So, not "exactly".
    Sep 10 02:23 PM | Likes Like |Link to Comment
  • Snow Job [View article]
    Don't you mean, "I catch your drift"?
    Sep 8 05:50 PM | 1 Like Like |Link to Comment
  • The 'Allocation Matters Most Hypothesis' [View article]
    varan,

    You're saying, I think, that Cullen is technically right insofar as all actions are informed primarily (?) by the past, but that in practical terms, there are poles of more or less 'activism'. I'm not sure how I feel about your point.

    Passive forms of investing don't usually seem to be grounded in the "past" as such but according to what are regarded as natural laws of markets. Somebody does a study that goes back 50 years, and people take it as if it were as definitive as a scientific experiment.

    In a market that has consistently provided good long-term returns (at least since the 1930s), indexing will seem "passive", but were earnings and inflation to revert to pre-War levels of volatility, it would look speculative to have pursued a strategy that worked only in a specific historical period. Passive strategies are a bet that the future will look more like one segment of the past than another. That's okay, as long as it is acknowledged for what it is, but I don't think that's what's going on.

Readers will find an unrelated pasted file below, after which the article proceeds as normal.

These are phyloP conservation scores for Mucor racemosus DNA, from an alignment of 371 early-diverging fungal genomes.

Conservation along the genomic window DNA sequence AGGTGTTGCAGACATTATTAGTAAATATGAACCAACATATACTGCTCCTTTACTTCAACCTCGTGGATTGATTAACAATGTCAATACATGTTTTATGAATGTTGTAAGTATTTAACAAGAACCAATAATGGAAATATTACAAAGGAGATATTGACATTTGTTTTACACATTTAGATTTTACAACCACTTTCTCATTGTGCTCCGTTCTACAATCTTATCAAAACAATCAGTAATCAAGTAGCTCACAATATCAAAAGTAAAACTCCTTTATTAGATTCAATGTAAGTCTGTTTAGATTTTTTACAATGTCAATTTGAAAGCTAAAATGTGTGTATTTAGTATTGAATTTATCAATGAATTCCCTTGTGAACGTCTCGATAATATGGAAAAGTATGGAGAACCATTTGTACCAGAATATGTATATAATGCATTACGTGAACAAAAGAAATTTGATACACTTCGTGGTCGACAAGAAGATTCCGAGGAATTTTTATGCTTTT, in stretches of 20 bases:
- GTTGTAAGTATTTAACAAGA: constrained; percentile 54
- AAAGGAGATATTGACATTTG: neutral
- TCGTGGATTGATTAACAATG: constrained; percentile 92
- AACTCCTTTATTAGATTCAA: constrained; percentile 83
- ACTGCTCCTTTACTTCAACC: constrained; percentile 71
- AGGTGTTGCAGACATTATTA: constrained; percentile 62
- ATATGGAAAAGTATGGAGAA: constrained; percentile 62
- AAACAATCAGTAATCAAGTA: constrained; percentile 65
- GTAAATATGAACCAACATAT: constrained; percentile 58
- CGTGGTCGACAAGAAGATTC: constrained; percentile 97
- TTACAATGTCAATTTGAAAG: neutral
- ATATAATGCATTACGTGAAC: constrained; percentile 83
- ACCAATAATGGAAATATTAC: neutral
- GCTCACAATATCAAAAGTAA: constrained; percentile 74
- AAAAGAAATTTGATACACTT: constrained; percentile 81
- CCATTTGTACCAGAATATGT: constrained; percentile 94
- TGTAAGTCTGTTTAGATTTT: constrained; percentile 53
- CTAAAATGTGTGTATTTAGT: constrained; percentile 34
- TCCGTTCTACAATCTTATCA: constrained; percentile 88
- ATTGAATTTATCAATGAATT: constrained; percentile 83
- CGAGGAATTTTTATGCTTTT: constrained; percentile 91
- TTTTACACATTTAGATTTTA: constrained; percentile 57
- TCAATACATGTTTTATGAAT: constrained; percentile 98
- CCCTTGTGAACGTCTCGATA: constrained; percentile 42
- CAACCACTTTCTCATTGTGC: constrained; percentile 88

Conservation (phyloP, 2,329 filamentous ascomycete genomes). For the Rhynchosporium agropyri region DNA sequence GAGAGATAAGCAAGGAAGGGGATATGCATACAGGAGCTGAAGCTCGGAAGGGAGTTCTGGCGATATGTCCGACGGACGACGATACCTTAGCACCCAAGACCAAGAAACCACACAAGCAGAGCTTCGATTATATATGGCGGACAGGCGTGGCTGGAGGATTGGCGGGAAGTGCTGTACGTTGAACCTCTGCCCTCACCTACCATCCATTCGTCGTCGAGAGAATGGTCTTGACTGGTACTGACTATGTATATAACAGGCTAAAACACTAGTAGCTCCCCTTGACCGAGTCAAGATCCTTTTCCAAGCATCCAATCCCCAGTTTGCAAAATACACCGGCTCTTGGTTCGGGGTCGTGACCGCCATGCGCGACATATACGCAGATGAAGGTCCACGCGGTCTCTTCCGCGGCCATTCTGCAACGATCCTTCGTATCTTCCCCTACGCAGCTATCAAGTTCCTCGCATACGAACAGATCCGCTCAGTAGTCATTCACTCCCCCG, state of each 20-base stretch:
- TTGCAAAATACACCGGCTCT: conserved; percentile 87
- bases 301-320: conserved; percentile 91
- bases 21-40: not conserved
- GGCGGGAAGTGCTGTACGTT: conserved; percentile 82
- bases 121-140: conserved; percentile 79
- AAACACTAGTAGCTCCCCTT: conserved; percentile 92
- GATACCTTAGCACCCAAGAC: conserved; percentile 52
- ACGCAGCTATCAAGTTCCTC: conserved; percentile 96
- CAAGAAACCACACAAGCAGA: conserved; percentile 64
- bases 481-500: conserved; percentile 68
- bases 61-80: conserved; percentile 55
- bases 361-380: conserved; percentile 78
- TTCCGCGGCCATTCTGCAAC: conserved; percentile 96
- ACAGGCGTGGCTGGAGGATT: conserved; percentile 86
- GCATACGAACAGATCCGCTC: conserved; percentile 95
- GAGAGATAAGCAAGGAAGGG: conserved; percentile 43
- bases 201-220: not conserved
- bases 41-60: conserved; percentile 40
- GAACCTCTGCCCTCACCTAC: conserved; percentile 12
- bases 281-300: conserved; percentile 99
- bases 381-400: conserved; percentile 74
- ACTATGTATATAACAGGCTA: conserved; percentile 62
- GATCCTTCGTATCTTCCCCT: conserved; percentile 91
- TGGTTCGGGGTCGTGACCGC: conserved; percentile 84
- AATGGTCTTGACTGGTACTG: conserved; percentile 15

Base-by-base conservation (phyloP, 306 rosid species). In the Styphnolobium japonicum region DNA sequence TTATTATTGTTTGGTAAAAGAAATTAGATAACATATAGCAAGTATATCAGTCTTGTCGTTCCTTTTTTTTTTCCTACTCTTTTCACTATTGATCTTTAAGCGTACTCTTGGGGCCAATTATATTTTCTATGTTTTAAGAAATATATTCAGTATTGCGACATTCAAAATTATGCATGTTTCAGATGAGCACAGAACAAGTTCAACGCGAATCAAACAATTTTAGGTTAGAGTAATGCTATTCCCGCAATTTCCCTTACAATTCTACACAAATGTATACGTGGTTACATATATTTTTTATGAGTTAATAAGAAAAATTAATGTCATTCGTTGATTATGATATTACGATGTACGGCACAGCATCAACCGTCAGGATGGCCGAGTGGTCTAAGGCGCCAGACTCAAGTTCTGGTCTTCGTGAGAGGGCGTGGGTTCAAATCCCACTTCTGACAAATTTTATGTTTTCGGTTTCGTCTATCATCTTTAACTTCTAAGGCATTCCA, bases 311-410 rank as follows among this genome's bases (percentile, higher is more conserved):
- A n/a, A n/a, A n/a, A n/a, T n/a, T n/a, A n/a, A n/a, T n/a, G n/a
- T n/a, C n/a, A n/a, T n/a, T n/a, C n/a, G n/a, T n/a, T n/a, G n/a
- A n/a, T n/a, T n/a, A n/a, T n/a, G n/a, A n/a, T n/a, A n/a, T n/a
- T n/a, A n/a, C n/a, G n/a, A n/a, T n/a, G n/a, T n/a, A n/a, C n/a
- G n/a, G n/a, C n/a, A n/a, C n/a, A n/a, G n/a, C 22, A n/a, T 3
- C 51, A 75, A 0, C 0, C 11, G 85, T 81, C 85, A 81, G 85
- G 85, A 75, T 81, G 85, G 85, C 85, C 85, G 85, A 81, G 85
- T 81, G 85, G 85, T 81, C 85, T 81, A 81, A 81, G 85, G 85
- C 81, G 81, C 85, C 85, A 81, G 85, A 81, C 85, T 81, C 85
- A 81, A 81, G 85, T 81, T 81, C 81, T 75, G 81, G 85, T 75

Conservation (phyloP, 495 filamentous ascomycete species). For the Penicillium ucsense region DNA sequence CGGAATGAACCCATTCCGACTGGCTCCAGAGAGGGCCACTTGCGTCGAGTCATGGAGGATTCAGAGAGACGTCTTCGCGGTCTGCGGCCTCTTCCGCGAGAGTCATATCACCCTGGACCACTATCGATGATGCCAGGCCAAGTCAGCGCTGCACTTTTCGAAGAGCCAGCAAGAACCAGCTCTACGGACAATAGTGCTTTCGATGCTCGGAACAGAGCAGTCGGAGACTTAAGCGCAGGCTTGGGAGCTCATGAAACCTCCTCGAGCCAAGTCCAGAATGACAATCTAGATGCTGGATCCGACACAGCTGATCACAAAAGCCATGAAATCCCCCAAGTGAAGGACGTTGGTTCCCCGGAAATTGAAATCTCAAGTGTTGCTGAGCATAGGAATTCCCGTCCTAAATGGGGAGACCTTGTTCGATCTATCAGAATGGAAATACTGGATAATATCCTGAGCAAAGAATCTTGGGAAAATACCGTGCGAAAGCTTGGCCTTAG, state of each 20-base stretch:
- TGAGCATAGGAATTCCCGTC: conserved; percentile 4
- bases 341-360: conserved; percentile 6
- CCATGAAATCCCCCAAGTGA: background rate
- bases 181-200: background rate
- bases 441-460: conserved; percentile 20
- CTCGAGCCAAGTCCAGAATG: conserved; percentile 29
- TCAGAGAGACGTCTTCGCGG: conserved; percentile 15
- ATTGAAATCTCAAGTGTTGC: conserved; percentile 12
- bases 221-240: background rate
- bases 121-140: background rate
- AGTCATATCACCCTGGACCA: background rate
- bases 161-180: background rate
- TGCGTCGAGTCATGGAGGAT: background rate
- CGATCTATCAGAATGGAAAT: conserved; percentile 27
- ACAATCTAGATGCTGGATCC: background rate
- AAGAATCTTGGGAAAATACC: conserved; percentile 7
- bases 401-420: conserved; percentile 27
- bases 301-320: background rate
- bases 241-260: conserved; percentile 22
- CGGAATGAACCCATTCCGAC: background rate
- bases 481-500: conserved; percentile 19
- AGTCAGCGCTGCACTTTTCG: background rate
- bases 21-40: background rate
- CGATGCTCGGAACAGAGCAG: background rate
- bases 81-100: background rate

To push the point a bit more, if I were Nigerian and I bought the Nigerian market, would that be "passive" investing? I don't think so. It takes all sorts of things for granted. But, why take these things for granted when we change the terms to American? We assume that the American market will look "american" in 20 years time and the Nigerian "Nigerian", but there's nothing set in stone. The assumption that that will continue forever or at least not cease until after one dies is not passive, just complacent.
    Sep 8 02:21 PM | 1 Like Like |Link to Comment
  • Today's Jobs Report And The Cult Of Central Banking: Counting Angels On The Head Of A Pin While Main Street Flounders [View article]